Rock the Bells Denis Henry Hennelly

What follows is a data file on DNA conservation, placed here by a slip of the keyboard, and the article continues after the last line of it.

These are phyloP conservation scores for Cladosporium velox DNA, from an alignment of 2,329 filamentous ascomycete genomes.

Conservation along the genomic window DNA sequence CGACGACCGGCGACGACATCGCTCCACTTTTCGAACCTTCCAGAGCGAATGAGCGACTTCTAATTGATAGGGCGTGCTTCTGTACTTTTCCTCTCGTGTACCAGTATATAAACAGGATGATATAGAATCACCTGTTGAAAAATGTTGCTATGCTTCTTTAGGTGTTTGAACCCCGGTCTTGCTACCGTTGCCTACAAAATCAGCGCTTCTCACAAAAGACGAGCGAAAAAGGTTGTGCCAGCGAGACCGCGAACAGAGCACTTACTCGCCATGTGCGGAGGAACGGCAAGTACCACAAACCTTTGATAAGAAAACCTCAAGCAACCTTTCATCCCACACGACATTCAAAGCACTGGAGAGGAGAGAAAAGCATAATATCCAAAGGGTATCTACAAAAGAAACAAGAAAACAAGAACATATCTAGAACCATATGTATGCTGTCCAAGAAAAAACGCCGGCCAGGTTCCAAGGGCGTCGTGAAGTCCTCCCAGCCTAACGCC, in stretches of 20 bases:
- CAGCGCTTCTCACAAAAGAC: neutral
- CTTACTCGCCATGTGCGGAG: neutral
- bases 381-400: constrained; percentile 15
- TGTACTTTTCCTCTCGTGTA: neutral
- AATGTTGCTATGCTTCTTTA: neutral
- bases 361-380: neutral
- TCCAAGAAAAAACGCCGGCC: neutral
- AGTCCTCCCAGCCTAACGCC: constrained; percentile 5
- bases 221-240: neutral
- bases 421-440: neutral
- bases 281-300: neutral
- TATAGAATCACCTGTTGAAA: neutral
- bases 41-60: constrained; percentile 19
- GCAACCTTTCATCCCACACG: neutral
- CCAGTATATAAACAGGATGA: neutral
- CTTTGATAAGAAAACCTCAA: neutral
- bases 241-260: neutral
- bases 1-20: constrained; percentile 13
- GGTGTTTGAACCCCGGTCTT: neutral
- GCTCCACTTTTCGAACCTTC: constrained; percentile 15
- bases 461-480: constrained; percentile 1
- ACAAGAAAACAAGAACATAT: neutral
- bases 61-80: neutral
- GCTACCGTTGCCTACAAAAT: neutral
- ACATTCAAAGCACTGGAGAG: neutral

Any hip-hop concert promoter with big ambitions should be required to watch Rock the Bells before putting the wheels in motion in hopes of making their dream show a reality. In 2004, Chang Weisberg of Guerrilla Union started to realise that he had the opportunity to get all nine members of the Wu-Tang Clan on the same stage for his "Rock the Bells” extravaganza. The legendary event happened and Chang got his wish, but the events documented in this movie show the backstage circus that resulted from ridiculously poor planning are almost hard to watch, at times. Tickets must have been bought with scepticism but thousands literally tear down the gates as Chang and his crew run around like chickens with their heads cut off trying to get a cracked-out ODB out of his dressing room, locate opening act Redman just a few minutes before his set, endure incredibly annoying opening performances (including Sage Francis), as well as trying to deal with the thousands of angry ticket holders who have been waiting in line for hours. Rock the Bells is a well-made documentary about a poorly organised event, which makes for a highly entertaining watch, especially when you know that it all worked out in the end. The movie and DVD are both absent of the actual Wu-Tang performance (peep the Wu-Tang concert DVD for the madness) but there’s no shortage of talking heads from the Wu and the people who love them via the usual deleted scenes and one-on-one interviews. With this being the last ODB performance before his death, there’s talk about his legacy, as well as some unpleasant observations about his last days through the eyes of his bodyguard. Definitely an essential DVD for fans of Wu-Tang this is also well worth watching for anyone curious to see how messed up putting on a hip-hop show can get. Plus: commentary track. (Warner)